Dimmer circuit using MC34063 switching regulator

Discussion in 'General Electronics Chat' started by viethung_tdh, May 19, 2014.

  1. viethung_tdh

    Thread Starter New Member

    May 18, 2014
    4
    0
    Dear all:
    I want to design a circuit dimmer with mc34063 and mcu
    PWM from mcu will control the current output mc34063
    but it not good.
    Figure 1: circuit
    [​IMG]
    Figure 2: 100% duty cycle
    [​IMG]
    Figure 3: 50% duty cycle
    [​IMG]
    Figure 4: 10% duty cycle
    [​IMG]
     
  2. MrChips

    Moderator

    Oct 2, 2009
    12,440
    3,361
    A thread belongs to the original poster.
    Start a new thread when you wish to begin a new topic.
    Hijacking someone else's thread is not a polite thing to do.
     
  3. viethung_tdh

    Thread Starter New Member

    May 18, 2014
    4
    0
    but i can not creat a new thread!
     
  4. SgtWookie

    Expert

    Jul 17, 2007
    22,182
    1,728
    A 1N400x series diode has a very slow reverse recovery time; it is not suited for use in a switch-mode power supply - it was meant for rectification of 50Hz and 60Hz (low frequency) power. Use a Schottky diode instead, like a 1N5819, or a ultrafast silicon rectifier.

    Your R5/R6/C5/PIC network is changing the feedback path to CINV/pin 5, and C5 causes a delay in the feedback path response. If you pull the feedback line towards ground, the regulator will be running open-loop; putting out as much current as it possibly can. Instead, try pulling the feedback line (pin 5) higher than the 1.25v internal reference, but not higher than Vcc. Consider using an NPN transistor from the output of the PIC to turn on a PNP transistor connected to your 30v supply. You won't need much in the way of current to pull CINV higher than the reference voltage; 1mA would knock it out of the park (be more than sufficient).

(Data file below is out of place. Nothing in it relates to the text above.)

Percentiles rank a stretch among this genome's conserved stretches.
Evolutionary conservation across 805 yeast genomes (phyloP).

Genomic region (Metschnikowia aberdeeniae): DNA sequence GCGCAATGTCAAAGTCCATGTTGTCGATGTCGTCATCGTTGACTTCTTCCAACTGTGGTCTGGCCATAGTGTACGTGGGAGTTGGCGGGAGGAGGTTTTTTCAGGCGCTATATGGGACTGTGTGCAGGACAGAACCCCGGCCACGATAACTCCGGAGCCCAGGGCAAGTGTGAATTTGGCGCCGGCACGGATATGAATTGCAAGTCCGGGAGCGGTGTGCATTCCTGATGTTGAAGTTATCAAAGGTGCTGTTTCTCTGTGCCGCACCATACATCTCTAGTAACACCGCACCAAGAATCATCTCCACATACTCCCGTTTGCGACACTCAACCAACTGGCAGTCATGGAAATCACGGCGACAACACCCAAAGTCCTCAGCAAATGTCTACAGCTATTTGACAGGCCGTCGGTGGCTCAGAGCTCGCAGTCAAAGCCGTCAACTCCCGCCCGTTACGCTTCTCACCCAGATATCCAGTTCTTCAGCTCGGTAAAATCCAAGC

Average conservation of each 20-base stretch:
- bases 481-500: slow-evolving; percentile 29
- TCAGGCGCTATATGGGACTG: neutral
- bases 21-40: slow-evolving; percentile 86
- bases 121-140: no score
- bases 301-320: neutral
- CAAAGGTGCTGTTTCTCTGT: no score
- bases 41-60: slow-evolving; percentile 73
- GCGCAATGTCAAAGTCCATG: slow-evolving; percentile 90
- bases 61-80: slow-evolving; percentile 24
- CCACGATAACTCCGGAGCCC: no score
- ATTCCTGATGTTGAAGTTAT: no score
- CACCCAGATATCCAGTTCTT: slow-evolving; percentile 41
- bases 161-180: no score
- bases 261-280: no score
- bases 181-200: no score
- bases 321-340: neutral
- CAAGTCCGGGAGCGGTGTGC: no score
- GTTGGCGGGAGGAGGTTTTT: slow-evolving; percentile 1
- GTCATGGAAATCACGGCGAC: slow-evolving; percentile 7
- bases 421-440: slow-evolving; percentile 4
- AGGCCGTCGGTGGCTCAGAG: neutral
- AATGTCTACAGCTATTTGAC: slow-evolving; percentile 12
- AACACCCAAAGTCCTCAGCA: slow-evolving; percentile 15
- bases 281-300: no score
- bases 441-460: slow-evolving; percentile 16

You're using a rather large-value inductor; it takes a good while to charge it, and another good while to discharge it - you really want faster response. Select a lower value for the timing capacitor (Ct); you have 470nF which is HUGE. Try 1nF for starters. You will lose some efficiency due to switching losses, but the MC34063 isn't all that efficient anyway.
     
  5. viethung_tdh

    Thread Starter New Member

    May 18, 2014
    4
    0
    Dear SgtWookie
    Thank you for the ideal.
    But i want dimmer led by current output.
    if duty = 100% => current = 100% =440mA
    if duty = 50% => current = 50 % =220mA
    if duty = 10% => current = 10% = 50mA

    So if i use an NPN transistor from the output of the PIC to turn on a PNP transistor connected to your 30v supply.
    i can not change current output.
     
  6. SgtWookie

    Expert

    Jul 17, 2007
    22,182
    1,728
    I can't respond any more this evening, I have had a long day and I am tired.
    Tomorrow.
     
    viethung_tdh likes this.
  7. viethung_tdh

    Thread Starter New Member

    May 18, 2014
    4
    0
    please help me!
     
  8. THE_RB

    AAC Fanatic!

    Feb 11, 2008
    5,435
    1,305
    Did you change the diode yet? You need a fast 1A diode like a 1N5819 and change C1 to 1nF (like SgtWookie already said).

    You should also increase C5 a lot, try 10uF. You need to have a stable smooth DC voltage at point X.

    The circuit should work OK after you do that. R2 will reduce the duty cycle once its voltage gets > 1.25v (on pin 5 of the 34063 IC).

    Your PIC PWM and filter will cause an additional + DC bias on that pin, so will reduce the voltage needed on R2. That means it will reduce the 34063 PWM duty.
     
  9. t06afre

    AAC Fanatic!

    May 11, 2009
    5,939
    1,222
    @viethung_tdh! Component/value vise, follow the suggested/typical circuit diagram given by the datasheet. Perhaps also using a digital controlled pot would be an idea in this application ;)
     
Loading...